Several civil rights organizations are demanding the Department of Justice take a hard look at the treatment of immigrants who want to attend public school in North Carolina. They recently issued a complaint with the Department of Justice. In it, they allege that immigrants who want to receive an education in North Carolina are not able to do so.
Two specific examples are given in the complaint. The first references a 17-year-old girl who was not allowed to enroll in public high school because she is not a U.S. citizen. Officials denied her request, saying she had exceeded the age limit for eligibility. According to North Carolina law, the girl had until her 21st birthday to attend public school.
The second example is in reference to another 17-year-old. This student was also told initially he was ineligible to register due to his age. When he made another enrollment attempt, he was forced to complete a proficiency test that was administered in English. He was unable to comply.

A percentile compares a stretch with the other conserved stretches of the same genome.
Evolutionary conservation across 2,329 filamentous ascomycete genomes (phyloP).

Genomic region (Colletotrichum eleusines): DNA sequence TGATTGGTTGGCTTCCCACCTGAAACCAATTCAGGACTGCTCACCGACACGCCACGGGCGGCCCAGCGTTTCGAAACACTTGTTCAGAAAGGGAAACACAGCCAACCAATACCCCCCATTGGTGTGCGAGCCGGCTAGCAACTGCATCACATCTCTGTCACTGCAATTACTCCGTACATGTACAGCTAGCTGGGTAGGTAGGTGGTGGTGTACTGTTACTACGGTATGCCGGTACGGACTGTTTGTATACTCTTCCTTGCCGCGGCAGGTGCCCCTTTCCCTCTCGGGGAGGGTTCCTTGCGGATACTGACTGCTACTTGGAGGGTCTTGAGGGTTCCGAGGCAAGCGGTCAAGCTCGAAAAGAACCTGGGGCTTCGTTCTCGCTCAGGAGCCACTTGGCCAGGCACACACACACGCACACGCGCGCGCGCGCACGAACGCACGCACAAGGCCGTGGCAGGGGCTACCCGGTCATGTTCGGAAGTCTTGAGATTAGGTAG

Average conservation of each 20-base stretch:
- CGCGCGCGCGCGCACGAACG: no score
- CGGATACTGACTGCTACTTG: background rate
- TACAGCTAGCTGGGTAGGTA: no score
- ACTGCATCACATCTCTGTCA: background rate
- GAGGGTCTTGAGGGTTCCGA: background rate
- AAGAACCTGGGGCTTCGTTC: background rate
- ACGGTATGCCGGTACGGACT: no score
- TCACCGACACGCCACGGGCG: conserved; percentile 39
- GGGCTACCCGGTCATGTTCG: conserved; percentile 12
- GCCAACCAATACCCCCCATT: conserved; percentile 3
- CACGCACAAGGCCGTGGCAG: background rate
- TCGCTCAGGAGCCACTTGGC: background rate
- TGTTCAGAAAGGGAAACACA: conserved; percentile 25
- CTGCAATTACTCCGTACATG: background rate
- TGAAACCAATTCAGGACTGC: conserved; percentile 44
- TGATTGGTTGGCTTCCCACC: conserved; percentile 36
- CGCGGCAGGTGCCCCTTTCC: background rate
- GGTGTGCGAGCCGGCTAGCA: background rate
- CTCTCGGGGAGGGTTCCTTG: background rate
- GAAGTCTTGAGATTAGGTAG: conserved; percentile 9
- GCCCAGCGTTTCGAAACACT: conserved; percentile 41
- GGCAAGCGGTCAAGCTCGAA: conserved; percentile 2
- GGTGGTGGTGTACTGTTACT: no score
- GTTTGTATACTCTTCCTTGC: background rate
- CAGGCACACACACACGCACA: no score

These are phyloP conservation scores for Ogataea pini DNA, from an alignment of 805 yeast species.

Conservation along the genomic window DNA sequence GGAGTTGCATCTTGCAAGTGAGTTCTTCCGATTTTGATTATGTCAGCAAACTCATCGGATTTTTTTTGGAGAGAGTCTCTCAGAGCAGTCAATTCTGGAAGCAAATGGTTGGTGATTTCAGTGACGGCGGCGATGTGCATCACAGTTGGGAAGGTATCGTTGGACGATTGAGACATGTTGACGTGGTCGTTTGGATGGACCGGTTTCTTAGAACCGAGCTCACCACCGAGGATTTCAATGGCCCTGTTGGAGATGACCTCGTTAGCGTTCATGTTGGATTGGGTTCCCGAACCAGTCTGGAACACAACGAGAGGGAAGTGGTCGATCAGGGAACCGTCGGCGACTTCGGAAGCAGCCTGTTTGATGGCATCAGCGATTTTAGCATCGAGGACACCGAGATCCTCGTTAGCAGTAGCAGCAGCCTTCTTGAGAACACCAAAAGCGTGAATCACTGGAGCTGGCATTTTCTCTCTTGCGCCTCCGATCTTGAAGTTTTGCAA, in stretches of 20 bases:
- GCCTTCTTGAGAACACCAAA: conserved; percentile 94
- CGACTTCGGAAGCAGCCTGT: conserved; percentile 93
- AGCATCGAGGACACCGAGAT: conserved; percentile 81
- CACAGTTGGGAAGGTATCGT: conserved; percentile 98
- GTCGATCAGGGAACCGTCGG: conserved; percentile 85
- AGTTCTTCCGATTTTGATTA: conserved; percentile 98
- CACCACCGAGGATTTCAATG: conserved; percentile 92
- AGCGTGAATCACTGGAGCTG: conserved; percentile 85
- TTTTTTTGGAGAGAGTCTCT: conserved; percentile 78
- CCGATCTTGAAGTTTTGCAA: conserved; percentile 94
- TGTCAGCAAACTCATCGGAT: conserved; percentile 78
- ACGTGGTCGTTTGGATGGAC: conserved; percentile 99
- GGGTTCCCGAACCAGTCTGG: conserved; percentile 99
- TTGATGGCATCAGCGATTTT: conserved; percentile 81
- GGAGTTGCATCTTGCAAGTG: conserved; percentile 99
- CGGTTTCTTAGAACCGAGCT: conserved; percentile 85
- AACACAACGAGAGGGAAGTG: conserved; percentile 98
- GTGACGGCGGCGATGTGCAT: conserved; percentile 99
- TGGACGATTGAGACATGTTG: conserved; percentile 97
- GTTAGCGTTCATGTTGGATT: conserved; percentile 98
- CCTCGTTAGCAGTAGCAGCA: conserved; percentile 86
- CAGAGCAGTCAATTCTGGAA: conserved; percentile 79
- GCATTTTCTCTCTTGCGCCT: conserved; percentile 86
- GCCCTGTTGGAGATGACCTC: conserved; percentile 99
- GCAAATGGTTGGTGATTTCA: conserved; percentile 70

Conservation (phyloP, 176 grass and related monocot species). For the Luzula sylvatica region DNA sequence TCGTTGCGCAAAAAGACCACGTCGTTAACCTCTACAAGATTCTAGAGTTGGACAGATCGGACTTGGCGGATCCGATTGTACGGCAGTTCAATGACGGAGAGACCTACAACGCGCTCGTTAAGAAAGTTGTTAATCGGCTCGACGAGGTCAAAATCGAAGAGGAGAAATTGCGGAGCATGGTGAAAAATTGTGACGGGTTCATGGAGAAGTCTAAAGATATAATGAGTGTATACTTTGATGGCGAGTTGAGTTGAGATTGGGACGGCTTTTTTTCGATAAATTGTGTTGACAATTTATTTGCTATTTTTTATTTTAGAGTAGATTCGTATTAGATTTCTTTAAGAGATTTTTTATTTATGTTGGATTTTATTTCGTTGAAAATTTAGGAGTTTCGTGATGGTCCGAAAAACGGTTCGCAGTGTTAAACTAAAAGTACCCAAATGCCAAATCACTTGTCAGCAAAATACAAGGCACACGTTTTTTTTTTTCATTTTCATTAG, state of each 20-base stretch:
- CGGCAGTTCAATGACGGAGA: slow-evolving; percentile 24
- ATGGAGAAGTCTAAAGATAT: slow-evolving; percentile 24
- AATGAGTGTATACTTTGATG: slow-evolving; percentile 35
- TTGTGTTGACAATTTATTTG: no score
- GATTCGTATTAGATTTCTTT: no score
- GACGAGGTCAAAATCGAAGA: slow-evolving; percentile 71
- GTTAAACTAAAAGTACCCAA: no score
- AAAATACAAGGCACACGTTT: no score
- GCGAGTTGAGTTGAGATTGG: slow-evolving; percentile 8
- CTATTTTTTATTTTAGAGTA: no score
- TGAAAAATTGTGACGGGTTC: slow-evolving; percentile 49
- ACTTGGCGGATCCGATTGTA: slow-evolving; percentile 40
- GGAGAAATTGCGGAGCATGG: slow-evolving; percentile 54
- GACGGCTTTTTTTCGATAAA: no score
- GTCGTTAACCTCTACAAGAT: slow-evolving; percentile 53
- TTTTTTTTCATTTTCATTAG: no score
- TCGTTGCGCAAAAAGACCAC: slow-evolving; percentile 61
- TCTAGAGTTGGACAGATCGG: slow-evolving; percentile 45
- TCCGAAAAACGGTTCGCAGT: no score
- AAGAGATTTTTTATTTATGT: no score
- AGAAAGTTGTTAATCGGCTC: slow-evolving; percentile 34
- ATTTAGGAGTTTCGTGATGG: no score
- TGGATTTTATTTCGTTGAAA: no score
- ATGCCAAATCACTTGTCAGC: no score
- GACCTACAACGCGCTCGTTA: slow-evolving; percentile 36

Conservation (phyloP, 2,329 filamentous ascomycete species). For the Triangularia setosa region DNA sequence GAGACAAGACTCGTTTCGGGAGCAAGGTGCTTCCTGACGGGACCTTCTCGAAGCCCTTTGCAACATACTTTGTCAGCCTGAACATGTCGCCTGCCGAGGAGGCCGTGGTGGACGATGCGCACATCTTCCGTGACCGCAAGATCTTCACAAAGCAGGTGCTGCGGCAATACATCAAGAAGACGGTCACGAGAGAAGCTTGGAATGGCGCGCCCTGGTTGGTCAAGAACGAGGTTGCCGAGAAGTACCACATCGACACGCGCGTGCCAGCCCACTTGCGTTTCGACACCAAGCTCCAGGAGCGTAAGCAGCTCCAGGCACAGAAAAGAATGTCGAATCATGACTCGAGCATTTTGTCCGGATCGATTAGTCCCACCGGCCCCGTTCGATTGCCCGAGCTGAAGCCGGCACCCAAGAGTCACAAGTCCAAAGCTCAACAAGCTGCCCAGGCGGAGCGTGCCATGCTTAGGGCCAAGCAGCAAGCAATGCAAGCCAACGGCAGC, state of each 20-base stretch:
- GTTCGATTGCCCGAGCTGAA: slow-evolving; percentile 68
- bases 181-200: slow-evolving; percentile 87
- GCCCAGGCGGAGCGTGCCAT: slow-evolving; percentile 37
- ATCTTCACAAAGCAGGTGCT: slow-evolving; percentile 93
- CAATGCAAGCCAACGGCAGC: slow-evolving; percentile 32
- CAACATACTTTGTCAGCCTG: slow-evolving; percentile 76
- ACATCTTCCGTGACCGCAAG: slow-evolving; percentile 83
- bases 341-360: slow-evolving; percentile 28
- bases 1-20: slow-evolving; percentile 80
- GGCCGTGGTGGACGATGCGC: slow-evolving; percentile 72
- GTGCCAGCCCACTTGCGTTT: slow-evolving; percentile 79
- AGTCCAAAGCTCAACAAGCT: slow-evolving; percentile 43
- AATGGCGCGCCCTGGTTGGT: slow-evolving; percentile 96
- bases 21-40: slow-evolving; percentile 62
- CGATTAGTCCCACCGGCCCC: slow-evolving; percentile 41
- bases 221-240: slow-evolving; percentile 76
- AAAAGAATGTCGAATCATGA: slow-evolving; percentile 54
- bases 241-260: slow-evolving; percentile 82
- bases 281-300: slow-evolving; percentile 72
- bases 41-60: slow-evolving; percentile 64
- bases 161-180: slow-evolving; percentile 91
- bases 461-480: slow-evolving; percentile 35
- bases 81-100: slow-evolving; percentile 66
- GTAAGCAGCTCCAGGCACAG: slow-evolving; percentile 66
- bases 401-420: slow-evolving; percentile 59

The schools named in the complaint say they have not discriminated against anyone. They claim they are only following the law. They say they have not been in contact with anyone connected with the complaint, including the Department of Justice and the group who is spearheading the anti-discrimination effort.
Officials from the state's Department of Public Instruction have also been contacted concerning this issue. They say they are watching it closely. Immigrants who understand the value of education will undoubtedly be watching as well. For them, the right to attend public school and receive the education they have a right to, regardless of citizenship, could be life changing -- not just for them but for generations yet to come.
Source: The Chronicle, Civil rights organizations rally against discrimination in N.C. public schools, Jen Chen, March 5, 2014